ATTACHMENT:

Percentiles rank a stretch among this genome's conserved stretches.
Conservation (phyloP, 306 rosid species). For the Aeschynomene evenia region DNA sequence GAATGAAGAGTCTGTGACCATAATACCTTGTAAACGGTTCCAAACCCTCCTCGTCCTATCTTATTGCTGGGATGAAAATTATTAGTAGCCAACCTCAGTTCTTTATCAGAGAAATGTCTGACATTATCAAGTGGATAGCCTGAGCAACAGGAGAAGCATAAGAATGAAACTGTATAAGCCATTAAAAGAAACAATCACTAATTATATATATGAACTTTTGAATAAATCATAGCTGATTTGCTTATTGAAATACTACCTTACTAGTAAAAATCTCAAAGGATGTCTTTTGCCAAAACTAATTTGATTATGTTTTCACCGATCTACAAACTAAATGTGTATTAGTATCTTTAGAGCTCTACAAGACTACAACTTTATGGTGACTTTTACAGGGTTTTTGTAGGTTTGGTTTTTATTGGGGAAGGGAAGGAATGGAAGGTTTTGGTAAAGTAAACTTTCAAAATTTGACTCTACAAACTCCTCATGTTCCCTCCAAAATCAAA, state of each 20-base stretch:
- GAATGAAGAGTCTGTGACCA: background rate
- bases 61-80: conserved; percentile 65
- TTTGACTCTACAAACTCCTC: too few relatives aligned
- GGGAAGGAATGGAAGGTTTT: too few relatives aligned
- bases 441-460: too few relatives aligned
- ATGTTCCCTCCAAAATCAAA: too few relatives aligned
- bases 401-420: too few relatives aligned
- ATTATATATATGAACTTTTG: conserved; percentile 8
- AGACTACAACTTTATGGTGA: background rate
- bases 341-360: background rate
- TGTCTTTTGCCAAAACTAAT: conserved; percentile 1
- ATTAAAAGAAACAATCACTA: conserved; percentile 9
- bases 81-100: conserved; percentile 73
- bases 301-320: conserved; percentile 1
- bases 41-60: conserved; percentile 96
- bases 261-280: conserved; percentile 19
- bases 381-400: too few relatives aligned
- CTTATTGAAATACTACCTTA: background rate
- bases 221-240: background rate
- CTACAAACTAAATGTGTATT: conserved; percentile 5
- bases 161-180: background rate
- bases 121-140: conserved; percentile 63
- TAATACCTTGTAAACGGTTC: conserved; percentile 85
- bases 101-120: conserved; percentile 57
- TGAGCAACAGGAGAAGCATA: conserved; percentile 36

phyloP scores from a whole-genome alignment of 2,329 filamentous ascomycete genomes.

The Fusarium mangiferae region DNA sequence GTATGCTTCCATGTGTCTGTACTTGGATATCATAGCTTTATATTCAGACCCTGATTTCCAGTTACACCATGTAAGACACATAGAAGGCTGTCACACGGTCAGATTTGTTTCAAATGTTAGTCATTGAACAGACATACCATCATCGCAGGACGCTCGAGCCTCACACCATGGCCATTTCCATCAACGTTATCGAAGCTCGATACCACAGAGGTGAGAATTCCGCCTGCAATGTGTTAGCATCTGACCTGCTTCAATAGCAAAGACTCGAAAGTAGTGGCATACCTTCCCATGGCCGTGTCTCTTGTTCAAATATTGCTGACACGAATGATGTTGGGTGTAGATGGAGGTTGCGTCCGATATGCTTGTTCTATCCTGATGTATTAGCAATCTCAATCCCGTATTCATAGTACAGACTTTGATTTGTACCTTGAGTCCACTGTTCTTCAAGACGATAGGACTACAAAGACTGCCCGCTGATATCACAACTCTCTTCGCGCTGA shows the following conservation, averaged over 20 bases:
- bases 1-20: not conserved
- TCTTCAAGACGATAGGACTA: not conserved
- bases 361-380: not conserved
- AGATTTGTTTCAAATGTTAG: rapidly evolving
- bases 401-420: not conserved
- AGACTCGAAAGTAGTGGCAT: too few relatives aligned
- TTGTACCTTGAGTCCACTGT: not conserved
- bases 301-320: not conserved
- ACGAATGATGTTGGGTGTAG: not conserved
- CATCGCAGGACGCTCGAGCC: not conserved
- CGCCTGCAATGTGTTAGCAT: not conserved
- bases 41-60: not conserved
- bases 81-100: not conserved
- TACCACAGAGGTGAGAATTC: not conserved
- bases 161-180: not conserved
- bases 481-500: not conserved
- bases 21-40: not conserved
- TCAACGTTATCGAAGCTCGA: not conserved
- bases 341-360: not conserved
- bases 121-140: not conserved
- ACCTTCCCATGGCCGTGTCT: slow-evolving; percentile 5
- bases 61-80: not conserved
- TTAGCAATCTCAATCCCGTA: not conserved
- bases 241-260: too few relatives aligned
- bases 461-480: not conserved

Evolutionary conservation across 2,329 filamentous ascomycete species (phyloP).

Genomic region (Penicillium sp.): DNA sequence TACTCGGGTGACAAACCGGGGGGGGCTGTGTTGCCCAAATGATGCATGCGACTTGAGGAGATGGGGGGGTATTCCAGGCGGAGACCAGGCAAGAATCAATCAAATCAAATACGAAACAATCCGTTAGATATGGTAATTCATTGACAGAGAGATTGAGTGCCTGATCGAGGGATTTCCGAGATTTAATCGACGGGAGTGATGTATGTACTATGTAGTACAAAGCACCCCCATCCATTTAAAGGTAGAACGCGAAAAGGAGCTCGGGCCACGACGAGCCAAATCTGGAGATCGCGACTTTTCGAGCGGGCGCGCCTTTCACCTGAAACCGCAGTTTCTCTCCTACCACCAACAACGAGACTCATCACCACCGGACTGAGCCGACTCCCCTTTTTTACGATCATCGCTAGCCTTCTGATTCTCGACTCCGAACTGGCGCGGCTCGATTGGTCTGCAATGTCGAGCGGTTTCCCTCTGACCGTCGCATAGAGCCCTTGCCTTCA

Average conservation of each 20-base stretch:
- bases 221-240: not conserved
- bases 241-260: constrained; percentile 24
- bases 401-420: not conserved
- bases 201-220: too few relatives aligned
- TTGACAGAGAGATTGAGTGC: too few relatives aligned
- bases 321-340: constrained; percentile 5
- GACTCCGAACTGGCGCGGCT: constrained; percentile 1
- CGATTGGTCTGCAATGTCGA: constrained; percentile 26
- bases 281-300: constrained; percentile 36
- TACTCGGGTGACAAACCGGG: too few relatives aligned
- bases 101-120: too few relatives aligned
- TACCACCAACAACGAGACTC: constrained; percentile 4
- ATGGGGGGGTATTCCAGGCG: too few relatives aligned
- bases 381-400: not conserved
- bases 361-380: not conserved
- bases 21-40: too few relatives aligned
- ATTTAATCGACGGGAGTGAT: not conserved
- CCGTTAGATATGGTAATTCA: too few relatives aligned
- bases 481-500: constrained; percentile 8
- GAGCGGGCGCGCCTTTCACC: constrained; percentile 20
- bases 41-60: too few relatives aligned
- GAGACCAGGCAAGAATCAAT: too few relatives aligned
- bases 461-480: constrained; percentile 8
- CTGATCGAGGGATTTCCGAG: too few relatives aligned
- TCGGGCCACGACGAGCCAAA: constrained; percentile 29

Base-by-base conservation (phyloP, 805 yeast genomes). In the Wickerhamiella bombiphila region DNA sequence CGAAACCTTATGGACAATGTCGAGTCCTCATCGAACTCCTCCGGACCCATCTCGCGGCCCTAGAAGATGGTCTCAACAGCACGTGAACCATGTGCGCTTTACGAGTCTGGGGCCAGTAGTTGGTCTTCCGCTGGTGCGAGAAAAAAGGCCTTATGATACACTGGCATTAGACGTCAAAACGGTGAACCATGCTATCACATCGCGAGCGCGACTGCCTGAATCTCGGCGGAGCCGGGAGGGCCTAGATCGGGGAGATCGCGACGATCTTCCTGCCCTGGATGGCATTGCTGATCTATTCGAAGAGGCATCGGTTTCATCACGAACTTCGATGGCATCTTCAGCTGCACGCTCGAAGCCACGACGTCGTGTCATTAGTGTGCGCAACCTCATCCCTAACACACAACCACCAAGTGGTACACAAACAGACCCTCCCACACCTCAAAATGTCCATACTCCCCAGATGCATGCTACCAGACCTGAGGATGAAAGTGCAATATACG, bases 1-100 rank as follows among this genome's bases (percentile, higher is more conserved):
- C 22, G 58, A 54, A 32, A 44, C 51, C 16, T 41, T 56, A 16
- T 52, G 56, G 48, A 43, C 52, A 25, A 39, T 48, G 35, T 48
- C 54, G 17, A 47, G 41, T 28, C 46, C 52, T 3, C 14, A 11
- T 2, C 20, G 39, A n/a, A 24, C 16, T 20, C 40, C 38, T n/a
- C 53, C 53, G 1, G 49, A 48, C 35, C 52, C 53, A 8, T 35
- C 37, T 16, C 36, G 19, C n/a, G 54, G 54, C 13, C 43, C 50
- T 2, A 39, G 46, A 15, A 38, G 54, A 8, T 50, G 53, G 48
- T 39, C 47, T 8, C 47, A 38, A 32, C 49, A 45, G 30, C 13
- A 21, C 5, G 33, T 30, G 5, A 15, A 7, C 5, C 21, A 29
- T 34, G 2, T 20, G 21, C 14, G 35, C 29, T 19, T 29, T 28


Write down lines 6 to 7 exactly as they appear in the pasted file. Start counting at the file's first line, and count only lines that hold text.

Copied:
- GGGAAGGAATGGAAGGTTTT: too few relatives aligned
- bases 441-460: too few relatives aligned